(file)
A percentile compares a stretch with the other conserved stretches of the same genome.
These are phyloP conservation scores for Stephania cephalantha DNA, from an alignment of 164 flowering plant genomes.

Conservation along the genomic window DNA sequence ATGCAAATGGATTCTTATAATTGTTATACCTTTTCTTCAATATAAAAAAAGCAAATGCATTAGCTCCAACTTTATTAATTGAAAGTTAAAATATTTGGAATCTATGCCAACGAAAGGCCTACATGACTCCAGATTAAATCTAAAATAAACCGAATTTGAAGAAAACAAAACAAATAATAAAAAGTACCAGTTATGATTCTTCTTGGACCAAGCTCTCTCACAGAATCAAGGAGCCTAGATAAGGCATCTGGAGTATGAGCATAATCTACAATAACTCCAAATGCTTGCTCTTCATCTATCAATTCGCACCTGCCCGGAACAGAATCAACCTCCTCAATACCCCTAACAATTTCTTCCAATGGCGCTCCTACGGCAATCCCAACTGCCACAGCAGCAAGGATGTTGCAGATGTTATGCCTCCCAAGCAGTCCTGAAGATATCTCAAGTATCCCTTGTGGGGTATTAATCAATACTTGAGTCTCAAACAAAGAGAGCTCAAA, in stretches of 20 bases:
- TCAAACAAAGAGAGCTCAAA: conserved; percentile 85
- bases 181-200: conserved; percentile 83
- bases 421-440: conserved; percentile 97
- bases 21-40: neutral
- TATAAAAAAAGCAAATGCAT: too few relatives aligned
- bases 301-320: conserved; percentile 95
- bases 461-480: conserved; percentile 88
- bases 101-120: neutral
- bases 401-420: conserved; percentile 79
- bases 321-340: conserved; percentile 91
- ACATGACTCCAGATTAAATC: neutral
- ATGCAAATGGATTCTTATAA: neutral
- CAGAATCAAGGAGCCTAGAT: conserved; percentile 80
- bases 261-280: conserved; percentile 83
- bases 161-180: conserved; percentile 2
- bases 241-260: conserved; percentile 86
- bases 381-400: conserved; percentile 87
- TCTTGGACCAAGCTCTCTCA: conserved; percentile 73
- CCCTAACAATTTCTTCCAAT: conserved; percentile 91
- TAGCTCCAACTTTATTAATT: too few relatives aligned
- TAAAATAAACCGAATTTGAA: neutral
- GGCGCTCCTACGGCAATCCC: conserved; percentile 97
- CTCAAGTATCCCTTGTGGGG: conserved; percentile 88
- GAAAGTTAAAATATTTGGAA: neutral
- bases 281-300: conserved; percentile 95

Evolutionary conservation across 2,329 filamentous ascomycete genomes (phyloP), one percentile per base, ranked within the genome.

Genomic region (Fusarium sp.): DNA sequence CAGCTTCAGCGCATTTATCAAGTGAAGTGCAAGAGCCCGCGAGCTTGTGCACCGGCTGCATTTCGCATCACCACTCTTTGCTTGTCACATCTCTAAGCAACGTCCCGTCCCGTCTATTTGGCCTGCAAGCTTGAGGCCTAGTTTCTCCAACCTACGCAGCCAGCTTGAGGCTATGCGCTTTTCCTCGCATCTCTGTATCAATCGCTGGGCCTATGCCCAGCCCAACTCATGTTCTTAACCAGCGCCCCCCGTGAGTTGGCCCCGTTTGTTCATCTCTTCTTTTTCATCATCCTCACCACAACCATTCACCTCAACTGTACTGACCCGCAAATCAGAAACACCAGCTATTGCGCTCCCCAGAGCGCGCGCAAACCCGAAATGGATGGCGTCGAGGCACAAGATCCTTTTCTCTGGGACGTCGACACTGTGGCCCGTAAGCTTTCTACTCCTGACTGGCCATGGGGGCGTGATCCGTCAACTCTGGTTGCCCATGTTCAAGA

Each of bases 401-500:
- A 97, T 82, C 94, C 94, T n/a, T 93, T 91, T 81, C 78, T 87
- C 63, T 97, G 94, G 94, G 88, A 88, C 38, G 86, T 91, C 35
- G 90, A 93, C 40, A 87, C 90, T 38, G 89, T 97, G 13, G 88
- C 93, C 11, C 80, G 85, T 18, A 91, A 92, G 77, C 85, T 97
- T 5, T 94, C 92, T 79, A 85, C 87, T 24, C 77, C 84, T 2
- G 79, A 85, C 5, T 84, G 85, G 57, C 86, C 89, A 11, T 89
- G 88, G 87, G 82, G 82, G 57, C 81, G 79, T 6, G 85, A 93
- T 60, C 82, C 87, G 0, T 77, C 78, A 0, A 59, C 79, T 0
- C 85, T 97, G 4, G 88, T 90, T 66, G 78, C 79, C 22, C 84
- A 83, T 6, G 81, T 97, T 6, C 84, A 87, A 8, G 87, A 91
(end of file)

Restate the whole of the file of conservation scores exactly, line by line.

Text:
A percentile compares a stretch with the other conserved stretches of the same genome.
These are phyloP conservation scores for Stephania cephalantha DNA, from an alignment of 164 flowering plant genomes.

Conservation along the genomic window DNA sequence ATGCAAATGGATTCTTATAATTGTTATACCTTTTCTTCAATATAAAAAAAGCAAATGCATTAGCTCCAACTTTATTAATTGAAAGTTAAAATATTTGGAATCTATGCCAACGAAAGGCCTACATGACTCCAGATTAAATCTAAAATAAACCGAATTTGAAGAAAACAAAACAAATAATAAAAAGTACCAGTTATGATTCTTCTTGGACCAAGCTCTCTCACAGAATCAAGGAGCCTAGATAAGGCATCTGGAGTATGAGCATAATCTACAATAACTCCAAATGCTTGCTCTTCATCTATCAATTCGCACCTGCCCGGAACAGAATCAACCTCCTCAATACCCCTAACAATTTCTTCCAATGGCGCTCCTACGGCAATCCCAACTGCCACAGCAGCAAGGATGTTGCAGATGTTATGCCTCCCAAGCAGTCCTGAAGATATCTCAAGTATCCCTTGTGGGGTATTAATCAATACTTGAGTCTCAAACAAAGAGAGCTCAAA, in stretches of 20 bases:
- TCAAACAAAGAGAGCTCAAA: conserved; percentile 85
- bases 181-200: conserved; percentile 83
- bases 421-440: conserved; percentile 97
- bases 21-40: neutral
- TATAAAAAAAGCAAATGCAT: too few relatives aligned
- bases 301-320: conserved; percentile 95
- bases 461-480: conserved; percentile 88
- bases 101-120: neutral
- bases 401-420: conserved; percentile 79
- bases 321-340: conserved; percentile 91
- ACATGACTCCAGATTAAATC: neutral
- ATGCAAATGGATTCTTATAA: neutral
- CAGAATCAAGGAGCCTAGAT: conserved; percentile 80
- bases 261-280: conserved; percentile 83
- bases 161-180: conserved; percentile 2
- bases 241-260: conserved; percentile 86
- bases 381-400: conserved; percentile 87
- TCTTGGACCAAGCTCTCTCA: conserved; percentile 73
- CCCTAACAATTTCTTCCAAT: conserved; percentile 91
- TAGCTCCAACTTTATTAATT: too few relatives aligned
- TAAAATAAACCGAATTTGAA: neutral
- GGCGCTCCTACGGCAATCCC: conserved; percentile 97
- CTCAAGTATCCCTTGTGGGG: conserved; percentile 88
- GAAAGTTAAAATATTTGGAA: neutral
- bases 281-300: conserved; percentile 95

Evolutionary conservation across 2,329 filamentous ascomycete genomes (phyloP), one percentile per base, ranked within the genome.

Genomic region (Fusarium sp.): DNA sequence CAGCTTCAGCGCATTTATCAAGTGAAGTGCAAGAGCCCGCGAGCTTGTGCACCGGCTGCATTTCGCATCACCACTCTTTGCTTGTCACATCTCTAAGCAACGTCCCGTCCCGTCTATTTGGCCTGCAAGCTTGAGGCCTAGTTTCTCCAACCTACGCAGCCAGCTTGAGGCTATGCGCTTTTCCTCGCATCTCTGTATCAATCGCTGGGCCTATGCCCAGCCCAACTCATGTTCTTAACCAGCGCCCCCCGTGAGTTGGCCCCGTTTGTTCATCTCTTCTTTTTCATCATCCTCACCACAACCATTCACCTCAACTGTACTGACCCGCAAATCAGAAACACCAGCTATTGCGCTCCCCAGAGCGCGCGCAAACCCGAAATGGATGGCGTCGAGGCACAAGATCCTTTTCTCTGGGACGTCGACACTGTGGCCCGTAAGCTTTCTACTCCTGACTGGCCATGGGGGCGTGATCCGTCAACTCTGGTTGCCCATGTTCAAGA

Each of bases 401-500:
- A 97, T 82, C 94, C 94, T n/a, T 93, T 91, T 81, C 78, T 87
- C 63, T 97, G 94, G 94, G 88, A 88, C 38, G 86, T 91, C 35
- G 90, A 93, C 40, A 87, C 90, T 38, G 89, T 97, G 13, G 88
- C 93, C 11, C 80, G 85, T 18, A 91, A 92, G 77, C 85, T 97
- T 5, T 94, C 92, T 79, A 85, C 87, T 24, C 77, C 84, T 2
- G 79, A 85, C 5, T 84, G 85, G 57, C 86, C 89, A 11, T 89
- G 88, G 87, G 82, G 82, G 57, C 81, G 79, T 6, G 85, A 93
- T 60, C 82, C 87, G 0, T 77, C 78, A 0, A 59, C 79, T 0
- C 85, T 97, G 4, G 88, T 90, T 66, G 78, C 79, C 22, C 84
- A 83, T 6, G 81, T 97, T 6, C 84, A 87, A 8, G 87, A 91